How to Celebrate Setsubun with Kids
Demons out and good fortune in!
Looking for fun ways to introduce (or re-introduce!) this February holiday to your little ones? Our ideas below offer suggestions based on tradition, but with contemporary kids in mind, to get them engaged in this fascinating piece of Japanese culture!
The Japanese festival of Setsubun, which falls this year on February 3, is a favorite of children across the country. Marking the start of spring and the new year on the Lunar Calendar, this holiday began long ago in the Muromachi period (1337-1573). It is traditionally celebrated by customs, like bean throwing and hanging sardines and holly outside the door, which were intended to purify the home for the new year by keeping demons out and luck inside.
The basic premise of the holiday in the present day is summed up by its (comically descriptive!) English name: Bean-Throwing Festival. In a ritual symbolizing cleansing the home sphere from bad luck and ill health, children throw roasted soybeans at an adult in the family who is dressed in a special oni (demon) mask while shouting “Oni wa soto! Fuku wa uchi!” (Demons out! Good fortune in!). Day cares, kindergardens and elementary schools also organize bean-throwing events, as do temples across Japan to celebrate this popular holiday. After throwing the beans, you can eat them (precisely one more than your age), praying for good health for the upcoming year.
Another important part of the holiday is eating ehomaki, a special type of long sushi roll with exactly seven ingredients, which represent the Seven Gods of Fortune. Ehomaki must be eaten in a particular way, facing the proper direction of the year (2023’s is south-south-east) and whole (aka without cutting it into maki-style slices). Consuming ehomaki on Setsubun is said to bring good luck for the year. Sometimes, families also hang sardines and holly outside their doors, both of which were traditionally deemed unappealing to demons and thus also contribute to keeping the home free of evil spirits.
So, how to best celebrate with your little one? Read on for our ideas to welcome spring and good luck into your home together!
1. Throw beans at the oni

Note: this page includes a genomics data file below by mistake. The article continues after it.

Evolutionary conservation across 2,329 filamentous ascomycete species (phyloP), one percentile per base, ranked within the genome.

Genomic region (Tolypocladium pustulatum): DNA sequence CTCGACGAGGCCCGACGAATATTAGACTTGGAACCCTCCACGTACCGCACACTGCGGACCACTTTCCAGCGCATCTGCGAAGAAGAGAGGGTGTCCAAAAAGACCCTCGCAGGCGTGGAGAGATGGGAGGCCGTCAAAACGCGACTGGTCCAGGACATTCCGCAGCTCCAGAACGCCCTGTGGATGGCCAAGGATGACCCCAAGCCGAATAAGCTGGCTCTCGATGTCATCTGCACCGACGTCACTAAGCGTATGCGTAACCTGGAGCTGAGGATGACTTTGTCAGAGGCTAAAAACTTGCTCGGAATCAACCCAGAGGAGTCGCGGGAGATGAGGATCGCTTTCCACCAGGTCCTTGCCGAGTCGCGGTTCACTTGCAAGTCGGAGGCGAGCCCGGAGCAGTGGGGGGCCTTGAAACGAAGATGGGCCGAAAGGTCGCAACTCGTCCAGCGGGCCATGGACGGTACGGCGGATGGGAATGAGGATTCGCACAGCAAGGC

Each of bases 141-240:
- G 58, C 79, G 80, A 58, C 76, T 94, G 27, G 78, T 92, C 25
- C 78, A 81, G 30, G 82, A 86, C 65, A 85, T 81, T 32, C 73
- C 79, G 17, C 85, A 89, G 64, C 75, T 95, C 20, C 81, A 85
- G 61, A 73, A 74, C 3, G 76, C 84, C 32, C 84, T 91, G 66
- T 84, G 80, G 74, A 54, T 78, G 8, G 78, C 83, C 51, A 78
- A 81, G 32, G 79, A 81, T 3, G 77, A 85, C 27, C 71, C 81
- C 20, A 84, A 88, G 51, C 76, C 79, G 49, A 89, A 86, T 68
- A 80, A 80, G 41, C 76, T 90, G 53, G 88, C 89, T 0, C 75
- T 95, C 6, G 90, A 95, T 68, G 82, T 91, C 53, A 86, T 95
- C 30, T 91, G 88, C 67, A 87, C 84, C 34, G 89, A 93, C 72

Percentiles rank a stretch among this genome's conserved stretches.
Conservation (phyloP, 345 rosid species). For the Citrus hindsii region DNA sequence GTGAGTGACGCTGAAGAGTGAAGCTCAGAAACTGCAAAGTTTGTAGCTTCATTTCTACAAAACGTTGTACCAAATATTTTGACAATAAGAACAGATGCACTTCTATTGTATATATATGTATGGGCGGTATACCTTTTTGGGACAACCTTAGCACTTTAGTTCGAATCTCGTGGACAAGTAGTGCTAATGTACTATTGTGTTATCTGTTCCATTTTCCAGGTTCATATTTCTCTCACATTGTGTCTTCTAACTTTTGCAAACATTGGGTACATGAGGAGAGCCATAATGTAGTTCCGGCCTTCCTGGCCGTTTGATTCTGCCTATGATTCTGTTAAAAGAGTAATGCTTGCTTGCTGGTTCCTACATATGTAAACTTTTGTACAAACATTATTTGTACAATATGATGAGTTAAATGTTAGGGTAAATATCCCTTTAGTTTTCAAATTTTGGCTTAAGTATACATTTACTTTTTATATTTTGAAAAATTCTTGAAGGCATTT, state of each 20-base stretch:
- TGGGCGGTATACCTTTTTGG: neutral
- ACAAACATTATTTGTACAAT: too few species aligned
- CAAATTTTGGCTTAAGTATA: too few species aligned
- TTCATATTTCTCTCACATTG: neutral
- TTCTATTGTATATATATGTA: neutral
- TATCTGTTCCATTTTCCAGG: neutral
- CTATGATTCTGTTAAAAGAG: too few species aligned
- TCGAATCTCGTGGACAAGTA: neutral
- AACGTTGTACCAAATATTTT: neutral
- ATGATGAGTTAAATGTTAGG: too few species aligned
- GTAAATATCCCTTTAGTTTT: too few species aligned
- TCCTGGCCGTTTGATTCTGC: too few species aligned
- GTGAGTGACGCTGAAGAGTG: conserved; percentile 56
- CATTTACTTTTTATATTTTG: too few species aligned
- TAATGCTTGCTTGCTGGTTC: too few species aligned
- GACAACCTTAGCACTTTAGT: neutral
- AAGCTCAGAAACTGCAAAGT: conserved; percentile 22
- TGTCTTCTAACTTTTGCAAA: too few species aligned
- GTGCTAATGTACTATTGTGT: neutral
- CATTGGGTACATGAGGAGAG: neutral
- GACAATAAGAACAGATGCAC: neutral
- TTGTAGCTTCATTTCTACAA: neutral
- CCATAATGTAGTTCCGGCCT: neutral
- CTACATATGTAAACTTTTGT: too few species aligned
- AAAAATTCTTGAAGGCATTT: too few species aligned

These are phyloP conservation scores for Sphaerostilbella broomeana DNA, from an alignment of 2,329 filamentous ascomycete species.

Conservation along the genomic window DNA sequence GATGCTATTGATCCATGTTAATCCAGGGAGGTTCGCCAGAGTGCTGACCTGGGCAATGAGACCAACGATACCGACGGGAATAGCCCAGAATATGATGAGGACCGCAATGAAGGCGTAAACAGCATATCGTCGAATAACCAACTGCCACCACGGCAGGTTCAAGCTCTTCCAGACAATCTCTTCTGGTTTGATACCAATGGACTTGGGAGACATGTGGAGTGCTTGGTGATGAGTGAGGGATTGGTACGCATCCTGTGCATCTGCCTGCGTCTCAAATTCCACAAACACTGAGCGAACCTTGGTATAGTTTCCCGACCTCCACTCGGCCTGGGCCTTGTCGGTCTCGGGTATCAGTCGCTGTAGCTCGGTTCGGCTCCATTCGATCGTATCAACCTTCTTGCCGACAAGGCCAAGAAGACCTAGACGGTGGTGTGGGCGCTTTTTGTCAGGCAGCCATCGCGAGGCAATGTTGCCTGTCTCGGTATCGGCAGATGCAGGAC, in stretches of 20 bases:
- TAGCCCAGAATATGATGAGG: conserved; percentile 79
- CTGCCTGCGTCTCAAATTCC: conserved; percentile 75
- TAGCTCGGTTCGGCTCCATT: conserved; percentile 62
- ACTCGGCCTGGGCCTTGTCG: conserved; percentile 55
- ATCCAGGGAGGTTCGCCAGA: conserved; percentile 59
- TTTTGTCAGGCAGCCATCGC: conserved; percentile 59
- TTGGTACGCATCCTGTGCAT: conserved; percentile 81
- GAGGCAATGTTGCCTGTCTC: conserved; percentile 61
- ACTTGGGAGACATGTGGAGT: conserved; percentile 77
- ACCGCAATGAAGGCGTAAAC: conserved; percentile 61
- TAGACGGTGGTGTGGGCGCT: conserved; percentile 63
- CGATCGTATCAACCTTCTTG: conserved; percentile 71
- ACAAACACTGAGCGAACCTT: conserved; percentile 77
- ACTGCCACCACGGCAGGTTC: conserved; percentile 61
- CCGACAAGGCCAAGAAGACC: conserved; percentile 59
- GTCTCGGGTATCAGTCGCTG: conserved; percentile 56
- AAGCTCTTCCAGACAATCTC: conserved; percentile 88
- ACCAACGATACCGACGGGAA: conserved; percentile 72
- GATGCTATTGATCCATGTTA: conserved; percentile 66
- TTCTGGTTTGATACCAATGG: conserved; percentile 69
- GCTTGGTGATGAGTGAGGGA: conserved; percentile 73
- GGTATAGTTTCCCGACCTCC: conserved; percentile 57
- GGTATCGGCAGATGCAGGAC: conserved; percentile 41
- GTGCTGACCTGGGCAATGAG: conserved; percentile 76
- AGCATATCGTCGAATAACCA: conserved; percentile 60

Perhaps this idea seems daunting for the uninitiated, but have no fear! Indeed, the oni/demon (often the father of the family) is supposed to be at least a little “scary” as they attempt to enter the home sphere. Mamemaki (bean throwing) kits are available at supermarkets and conbini ahead of the festival which include the beans (roasted soybeans) and the masks necessary. A word of caution: for children under three, the beans can pose a choking hazard so please keep their little hands away!
2. Make oni masks
For a kid-friendly twist, make masks yourself at home! Try using a paper plate for the face with some toilet paper rolls or empty Yakult bottles to imitate horns or sharp teeth. Decorations, like yarn for hair, can also help to make a convincing oni! The video above has various oni mask ideas to try.
3. Make Setsubun crafts
To engage your budding artist, try making a mameire (bean-holding container) out of origami with older kids. With little ones, I like to color in pictures of demons, like these printable ones.
4. Sing songs
Since oni are key to Setsubun, why not teach your young kid the always amusing Japanese children’s song, “Oni no Pantsu” (The Demon’s Underwear) which delights little ones of all ages? You can learn it from this lyric book with funny drawings:
The Oni no Pantsu song also features teasobi (hand gestures/dance) which preschoolers love! I like the version in the video above.
5. Eat ehomaki
If your kids are like mine, sushi is always a popular meal plan! Affordable sushi chain Sushiro has some available for preorder now. While you can also buy ehomaki at grocery stores, conbini and even department stores, another option is to make one at home as a family! Check out our how to make your own ehomaki article for a great recipe!
6. Make a Setsubun obento
Setsubun falls on a Friday this year which may or may not require you to make a bento for school. Why not up the ante and make it festival-themed? This may seem challenging, but the key is to make a demon face on an onigiri (rice ball) and maybe add horns of some kind— I’ve had good luck with baby corn. I promise it doesn’t have to look as good as these for your little one to get a kick out of it!
7. Read and learn about Setsubun
Some kids love getting information about the world from the written word. This is also especially useful if the idea of oni and bean throwing seems frightening to your child. If you have a budding Japanese reader on your hands, check out these great children’s books about Setsubun, available on Amazon:
So, get ready to prep your home for spring with a little helper armed with soybeans and don’t forget your demon mask! Happy Setsubun!